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Laboratory and pilot-plant experiments, design and analysis of experiments using statistical methods, and computational tools useful for analysing data.
Practical demonstration of hardware, concepts and phenomena in relation to the broader context of a process engineering system.Solve open ended chemical engineering problems by researching, designing, planning and conducting experiments.Gather, manage, interpret and use experimental information appropriately.Effective communication using a variety of formats to a variety of audiences.Function effectively in a team environment by working cooperatively with your lab partner.
This course will provide students with an opportunity to develop the Graduate Attributes specified below:
Critically competent in a core academic discipline of their award
Students know and can critically evaluate and, where applicable, apply this knowledge to topics/issues within their majoring subject.
Matt James Watson
• 5 experiments with process equipment at pilot plant scale, reported in various ways.• Lectures describing the laboratories, safety, statistical analysis.• 1 day workshop on plant start-up.
Five reports will be completed:1 workshop (worth 5%) – A one-day workshop on P&IDs and the start-up of CAPE’s distillation column.Two management reports (worth 20% each) - reports to management (due 1 week after the lab)Two short format reports (worth 10% each) - a rapidly-executed industrial report to immediate superior. The report is due on the same day that the lab is completed.One formal report (worth 35%) - A longer and more in depth analysis of the results. In addition, students will supplement this with the data from other students who have completed the lab in the same year. This will result in an augmented statistical analysis, which may result in suggestions for lab improvements. Final report to be submitted 4 weeks after the experiment.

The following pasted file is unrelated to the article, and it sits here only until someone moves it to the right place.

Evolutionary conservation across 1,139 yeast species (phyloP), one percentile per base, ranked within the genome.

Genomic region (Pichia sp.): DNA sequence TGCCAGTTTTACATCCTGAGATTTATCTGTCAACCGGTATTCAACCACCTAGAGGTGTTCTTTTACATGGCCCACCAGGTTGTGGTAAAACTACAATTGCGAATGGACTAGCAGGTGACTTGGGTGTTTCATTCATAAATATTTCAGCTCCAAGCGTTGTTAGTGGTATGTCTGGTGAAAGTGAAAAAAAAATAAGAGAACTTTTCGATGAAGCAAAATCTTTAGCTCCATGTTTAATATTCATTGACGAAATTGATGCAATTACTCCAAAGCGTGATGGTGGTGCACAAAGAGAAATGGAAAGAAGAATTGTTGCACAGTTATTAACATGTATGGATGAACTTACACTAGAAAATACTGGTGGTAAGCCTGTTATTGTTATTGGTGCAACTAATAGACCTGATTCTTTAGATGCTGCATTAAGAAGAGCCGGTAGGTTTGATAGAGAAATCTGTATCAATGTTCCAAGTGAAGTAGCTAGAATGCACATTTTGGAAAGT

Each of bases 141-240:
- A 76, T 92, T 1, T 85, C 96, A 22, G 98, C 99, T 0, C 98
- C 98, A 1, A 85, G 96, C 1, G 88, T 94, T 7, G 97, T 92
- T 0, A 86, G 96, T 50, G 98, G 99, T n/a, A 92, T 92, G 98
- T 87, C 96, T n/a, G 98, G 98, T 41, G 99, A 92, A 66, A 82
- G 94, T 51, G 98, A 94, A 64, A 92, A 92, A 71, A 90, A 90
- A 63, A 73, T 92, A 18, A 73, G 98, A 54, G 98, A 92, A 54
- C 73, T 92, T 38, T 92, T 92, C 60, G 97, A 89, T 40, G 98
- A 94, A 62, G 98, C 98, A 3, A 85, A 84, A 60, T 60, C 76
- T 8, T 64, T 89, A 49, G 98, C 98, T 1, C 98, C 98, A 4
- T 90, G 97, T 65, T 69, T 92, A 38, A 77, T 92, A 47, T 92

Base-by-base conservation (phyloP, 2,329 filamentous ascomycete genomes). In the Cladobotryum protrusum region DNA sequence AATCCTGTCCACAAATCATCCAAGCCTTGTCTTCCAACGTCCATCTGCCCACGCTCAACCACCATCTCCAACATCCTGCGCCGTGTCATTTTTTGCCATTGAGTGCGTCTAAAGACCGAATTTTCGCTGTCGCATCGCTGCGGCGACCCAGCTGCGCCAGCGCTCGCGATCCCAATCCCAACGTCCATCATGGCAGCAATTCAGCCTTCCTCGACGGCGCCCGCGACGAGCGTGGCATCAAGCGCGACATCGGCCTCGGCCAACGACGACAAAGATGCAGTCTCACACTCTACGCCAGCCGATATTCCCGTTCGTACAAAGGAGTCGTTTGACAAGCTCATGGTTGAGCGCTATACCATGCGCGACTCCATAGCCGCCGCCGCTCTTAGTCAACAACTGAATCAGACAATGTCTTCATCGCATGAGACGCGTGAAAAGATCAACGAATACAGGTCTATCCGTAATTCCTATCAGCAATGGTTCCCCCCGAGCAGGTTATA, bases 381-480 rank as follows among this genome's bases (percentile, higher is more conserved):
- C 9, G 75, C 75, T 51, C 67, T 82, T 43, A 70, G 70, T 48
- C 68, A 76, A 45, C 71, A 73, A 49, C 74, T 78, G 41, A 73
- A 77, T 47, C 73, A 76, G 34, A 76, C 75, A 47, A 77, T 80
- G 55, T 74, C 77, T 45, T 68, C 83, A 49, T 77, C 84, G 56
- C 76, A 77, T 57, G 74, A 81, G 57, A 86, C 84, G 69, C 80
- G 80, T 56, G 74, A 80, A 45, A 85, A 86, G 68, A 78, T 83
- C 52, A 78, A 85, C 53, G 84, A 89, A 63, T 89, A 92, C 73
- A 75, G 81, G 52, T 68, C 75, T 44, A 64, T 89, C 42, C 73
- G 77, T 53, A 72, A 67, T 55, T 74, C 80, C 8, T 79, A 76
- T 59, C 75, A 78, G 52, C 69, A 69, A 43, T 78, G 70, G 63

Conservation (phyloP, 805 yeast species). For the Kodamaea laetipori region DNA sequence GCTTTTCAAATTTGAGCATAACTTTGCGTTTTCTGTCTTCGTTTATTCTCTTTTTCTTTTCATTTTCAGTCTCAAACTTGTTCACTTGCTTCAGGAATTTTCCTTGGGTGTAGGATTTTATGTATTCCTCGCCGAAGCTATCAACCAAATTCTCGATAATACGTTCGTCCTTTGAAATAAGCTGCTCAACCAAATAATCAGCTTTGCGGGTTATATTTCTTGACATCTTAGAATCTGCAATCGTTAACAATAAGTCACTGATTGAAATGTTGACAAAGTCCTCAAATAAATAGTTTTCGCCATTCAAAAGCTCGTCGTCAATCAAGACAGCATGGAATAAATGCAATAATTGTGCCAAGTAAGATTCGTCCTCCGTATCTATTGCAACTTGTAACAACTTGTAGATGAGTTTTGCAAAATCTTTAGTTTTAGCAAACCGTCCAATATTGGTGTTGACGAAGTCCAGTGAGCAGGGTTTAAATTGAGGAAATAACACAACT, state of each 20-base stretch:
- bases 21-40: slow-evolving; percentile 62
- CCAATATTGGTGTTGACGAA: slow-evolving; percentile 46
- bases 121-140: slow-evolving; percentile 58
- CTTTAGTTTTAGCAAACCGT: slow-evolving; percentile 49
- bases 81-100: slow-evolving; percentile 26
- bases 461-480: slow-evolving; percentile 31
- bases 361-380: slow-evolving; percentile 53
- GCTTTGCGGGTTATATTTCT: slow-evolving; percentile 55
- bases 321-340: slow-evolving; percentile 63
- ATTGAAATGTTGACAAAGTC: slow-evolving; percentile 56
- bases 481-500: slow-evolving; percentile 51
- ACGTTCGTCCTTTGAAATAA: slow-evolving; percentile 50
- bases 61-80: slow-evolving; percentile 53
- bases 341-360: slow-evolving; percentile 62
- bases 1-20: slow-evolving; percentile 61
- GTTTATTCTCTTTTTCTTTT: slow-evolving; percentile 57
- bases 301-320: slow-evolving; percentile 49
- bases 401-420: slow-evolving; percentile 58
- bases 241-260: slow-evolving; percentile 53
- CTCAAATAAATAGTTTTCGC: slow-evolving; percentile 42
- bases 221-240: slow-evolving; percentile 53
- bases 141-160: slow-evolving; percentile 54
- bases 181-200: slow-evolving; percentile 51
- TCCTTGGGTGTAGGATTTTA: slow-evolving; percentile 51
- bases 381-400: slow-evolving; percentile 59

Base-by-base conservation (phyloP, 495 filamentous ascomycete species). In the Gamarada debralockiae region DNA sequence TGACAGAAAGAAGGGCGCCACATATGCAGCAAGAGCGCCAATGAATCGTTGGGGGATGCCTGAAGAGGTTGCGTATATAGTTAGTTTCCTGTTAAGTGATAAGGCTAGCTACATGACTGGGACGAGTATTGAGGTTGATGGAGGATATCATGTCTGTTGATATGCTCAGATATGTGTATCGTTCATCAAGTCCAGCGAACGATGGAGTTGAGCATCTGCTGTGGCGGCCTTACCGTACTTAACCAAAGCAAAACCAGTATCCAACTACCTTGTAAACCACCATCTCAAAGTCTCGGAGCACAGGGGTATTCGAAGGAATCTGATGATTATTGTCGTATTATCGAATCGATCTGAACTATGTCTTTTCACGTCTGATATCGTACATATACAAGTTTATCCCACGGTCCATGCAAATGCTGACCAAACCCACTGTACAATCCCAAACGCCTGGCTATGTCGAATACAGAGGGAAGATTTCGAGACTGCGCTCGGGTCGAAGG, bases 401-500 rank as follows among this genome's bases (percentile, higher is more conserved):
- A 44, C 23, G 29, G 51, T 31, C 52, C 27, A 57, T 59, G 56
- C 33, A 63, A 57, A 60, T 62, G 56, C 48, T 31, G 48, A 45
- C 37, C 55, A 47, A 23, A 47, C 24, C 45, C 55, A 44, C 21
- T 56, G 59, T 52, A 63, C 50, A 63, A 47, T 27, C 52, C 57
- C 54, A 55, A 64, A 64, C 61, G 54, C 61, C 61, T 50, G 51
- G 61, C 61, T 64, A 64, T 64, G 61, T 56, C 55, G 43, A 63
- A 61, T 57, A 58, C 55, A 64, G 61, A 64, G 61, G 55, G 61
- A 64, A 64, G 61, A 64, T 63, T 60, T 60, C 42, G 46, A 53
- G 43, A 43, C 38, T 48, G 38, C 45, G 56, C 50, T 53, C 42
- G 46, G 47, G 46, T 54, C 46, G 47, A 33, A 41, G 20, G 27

Montgomery, Douglas C;
Design and analysis of experiments;
John Wiley & Sons, Inc., 2013.
Montgomery, Douglas C. , Runger, George C;
Applied statistics and probability for engineers;
John Wiley and Sons, Inc., 2014.
LECTURESScheduled as described in “My Timetable”LABORATORIESLaboratories generally start at 8 am or later upon agreement with tutor and finish around 12 pm. Students will be able to choose 1 of 4 laboratory streams which will run on alternating Mondays and Fridays. Each stream will contain the following experiments:• Reactor – Batch stirred tank reactor to determine kinetics of conversion of vegetable oils into biodiesel• Filtration - Lab-scale investigation of membrane separations• Heat Exchanger - Plate heat-exchanger - heat balances and heat transfer coefficients• Spray Drier – Material and energy balances to determine drying rates for scale-up• Distillation experiment - Practical experience with a large pilot-scale continuous distillation columnWORKLOAD• 5 laboratory days with contact time 3-6 hours each, time of report preparation 10-25 hours for different report styles, total 130 hours• Lecture attendance (approximately 12 hours)• 1 workshop on P&ID drawing
RELATION TO OTHER COURSESThis course builds on the skills acquired in first-professional year chemical engineering laboratories, extending the range of reporting, allowing the student to take more initiative, and generally increasing the size of the plant used to pilot scale. The experiments are related to other ENCH 300 series courses currently being studied.
Domestic fee $937.00
International fee $5,125.00
* Fees include New Zealand GST and do not include any programme level discount or additional course related expenses.
For further information see
Chemical and Process Engineering.